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Thursday, December 18, 2014

Post-hurricane worries for East Rockaway, Bay Park residents
(Page 3 of 3)
Mary Malloy/Herald
Mary Malloy/Herald Residents raised concerns about sewage, insurance claims and rebuilding after Hurricane Sandy.
“It’s being handled by the county’s Department of Emergency Management,” Santino said. “It’s not ready to be fully implemented … but we’re talking weeks, not months.” He explained that with a hazard-mitigation program, community members have to agree on what they want to do, and would be responsible for 25 percent of the cost, with FEMA covering the rest.

The Bay Park plant

“Who is taking responsibility for what happened at the plant?” asked a woman who said she lives just a few blocks from the facility. The plant was hit with a 9-foot tidal surge at the height of the storm, which shut down its electrical system and forced tons of sewage into the bay — and onto homeowners’ properties.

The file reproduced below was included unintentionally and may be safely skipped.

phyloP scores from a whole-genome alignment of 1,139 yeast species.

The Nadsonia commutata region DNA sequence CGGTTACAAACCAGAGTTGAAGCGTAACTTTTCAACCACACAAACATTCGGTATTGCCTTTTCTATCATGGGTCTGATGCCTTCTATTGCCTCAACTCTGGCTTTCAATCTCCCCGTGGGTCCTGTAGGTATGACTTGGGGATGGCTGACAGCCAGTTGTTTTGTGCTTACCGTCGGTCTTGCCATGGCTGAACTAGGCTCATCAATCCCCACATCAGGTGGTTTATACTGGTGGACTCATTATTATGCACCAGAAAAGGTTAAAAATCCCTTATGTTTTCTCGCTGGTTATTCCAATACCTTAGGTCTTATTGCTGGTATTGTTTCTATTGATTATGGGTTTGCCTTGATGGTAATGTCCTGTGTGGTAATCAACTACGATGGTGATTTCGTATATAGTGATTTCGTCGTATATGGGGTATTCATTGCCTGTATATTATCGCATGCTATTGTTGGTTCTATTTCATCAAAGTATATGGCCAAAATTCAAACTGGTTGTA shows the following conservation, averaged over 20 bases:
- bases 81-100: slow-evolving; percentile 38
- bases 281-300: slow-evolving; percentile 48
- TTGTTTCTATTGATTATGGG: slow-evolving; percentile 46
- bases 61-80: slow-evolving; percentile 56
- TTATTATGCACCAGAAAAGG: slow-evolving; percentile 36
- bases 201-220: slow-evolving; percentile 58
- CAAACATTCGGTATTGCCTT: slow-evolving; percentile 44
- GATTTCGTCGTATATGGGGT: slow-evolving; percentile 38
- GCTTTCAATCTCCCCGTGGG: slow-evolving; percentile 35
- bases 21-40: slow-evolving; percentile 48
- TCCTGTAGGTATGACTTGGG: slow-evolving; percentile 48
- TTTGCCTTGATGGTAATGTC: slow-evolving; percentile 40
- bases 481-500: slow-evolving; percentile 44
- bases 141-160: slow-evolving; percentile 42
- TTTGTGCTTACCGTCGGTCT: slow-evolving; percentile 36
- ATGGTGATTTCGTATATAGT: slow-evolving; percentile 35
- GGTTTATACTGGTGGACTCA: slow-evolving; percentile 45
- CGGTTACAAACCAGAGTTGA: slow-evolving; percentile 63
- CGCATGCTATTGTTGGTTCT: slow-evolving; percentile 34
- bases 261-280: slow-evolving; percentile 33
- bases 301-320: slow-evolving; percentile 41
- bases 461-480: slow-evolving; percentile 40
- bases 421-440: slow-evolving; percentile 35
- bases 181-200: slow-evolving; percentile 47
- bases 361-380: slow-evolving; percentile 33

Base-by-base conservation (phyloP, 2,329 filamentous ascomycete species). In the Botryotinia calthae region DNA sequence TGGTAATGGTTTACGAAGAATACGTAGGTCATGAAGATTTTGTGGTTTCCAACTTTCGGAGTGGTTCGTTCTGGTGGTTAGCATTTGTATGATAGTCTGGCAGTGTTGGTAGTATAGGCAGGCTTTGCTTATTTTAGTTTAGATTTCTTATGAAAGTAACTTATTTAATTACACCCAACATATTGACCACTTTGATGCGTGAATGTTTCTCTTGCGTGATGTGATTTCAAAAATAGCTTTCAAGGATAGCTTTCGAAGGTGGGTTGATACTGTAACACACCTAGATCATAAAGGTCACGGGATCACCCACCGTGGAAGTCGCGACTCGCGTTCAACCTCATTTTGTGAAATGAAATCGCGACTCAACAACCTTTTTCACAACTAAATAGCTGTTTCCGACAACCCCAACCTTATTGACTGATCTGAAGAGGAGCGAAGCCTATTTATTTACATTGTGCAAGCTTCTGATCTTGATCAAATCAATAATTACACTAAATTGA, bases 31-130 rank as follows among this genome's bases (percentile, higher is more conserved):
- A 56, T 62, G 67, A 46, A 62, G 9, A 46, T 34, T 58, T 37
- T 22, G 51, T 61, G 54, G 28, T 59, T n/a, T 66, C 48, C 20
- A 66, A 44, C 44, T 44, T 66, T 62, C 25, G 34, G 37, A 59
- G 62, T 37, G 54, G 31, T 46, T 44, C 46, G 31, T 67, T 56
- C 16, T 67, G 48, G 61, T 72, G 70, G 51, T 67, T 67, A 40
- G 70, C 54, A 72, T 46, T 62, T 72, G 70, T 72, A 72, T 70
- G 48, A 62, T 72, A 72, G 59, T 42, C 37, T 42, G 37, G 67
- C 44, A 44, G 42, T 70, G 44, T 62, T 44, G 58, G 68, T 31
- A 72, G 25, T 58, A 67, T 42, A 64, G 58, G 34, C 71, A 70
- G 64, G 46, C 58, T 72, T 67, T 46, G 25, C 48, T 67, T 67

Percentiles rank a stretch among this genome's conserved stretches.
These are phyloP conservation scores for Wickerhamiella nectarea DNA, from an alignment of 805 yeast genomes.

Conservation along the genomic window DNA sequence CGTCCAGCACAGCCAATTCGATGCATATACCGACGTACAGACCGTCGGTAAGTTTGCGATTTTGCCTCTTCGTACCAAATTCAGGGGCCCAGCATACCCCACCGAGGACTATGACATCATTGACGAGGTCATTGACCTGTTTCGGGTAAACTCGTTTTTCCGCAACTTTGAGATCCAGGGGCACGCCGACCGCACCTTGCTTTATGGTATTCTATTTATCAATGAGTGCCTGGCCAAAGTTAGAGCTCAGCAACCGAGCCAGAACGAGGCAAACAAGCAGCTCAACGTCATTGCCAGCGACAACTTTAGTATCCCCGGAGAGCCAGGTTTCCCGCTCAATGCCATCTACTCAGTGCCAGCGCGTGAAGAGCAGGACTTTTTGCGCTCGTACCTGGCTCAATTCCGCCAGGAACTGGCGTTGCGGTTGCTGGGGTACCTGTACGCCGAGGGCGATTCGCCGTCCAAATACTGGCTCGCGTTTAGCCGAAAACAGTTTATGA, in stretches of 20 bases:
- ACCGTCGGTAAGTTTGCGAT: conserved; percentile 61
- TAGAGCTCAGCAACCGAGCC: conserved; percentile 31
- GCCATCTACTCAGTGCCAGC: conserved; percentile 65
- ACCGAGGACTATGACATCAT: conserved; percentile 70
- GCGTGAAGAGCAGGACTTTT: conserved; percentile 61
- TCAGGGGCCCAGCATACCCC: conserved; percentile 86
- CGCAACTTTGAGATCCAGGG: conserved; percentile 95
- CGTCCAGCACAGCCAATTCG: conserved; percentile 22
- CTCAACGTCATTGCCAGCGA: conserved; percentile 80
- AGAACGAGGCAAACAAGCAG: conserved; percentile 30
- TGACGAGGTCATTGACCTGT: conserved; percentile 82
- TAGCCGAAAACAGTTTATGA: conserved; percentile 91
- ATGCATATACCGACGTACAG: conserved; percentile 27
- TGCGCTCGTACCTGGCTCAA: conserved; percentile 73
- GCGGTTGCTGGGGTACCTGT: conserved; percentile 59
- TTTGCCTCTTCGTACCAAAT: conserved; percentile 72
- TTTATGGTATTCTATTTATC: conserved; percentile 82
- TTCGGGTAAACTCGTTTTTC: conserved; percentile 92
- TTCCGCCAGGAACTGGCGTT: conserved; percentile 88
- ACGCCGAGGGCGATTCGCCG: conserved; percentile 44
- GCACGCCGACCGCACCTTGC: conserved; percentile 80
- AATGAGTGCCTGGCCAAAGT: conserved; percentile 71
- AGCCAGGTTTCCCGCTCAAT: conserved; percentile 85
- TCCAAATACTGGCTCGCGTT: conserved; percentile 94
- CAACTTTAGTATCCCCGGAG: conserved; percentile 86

“First, the plant is now up and running,” said Shila Shah-Gavnoudias, commissioner of the Nassau County Department of Public Works. “During the storm, we had some areas that were affected by the sewage backup. We know the areas, and a letter can be produced to your insurance company.”

A Lawson Avenue resident asked how he can be reimbursed if he has already cleaned up. “I couldn’t have that fecal matter floating around in my house,” he said.

“Even if they ripped things out,” said Brendan Broderick, president of J.C. Broderick & Associates, an environmental consulting firm hired by Shah-Gavnoudias, “there will still be trace elements.” Broderick explained that the first phase of his company’s plan is identification and stabilization — getting the most severely impacted materials out of a house so conditions don’t get worse. “Because so many homes were affected,” he said, “we have to do all the homes first, in stage one, before we can move on.” Broderick said that homeowners in the area who had flooding could let their insurance adjusters know that it was “Category 3” water — water whose source is unknown and which could contain pathogens or chemicals.

“If you suspect you’ve had contaminate water, call for an assessment,” Santino said. “The county will pay for it.”

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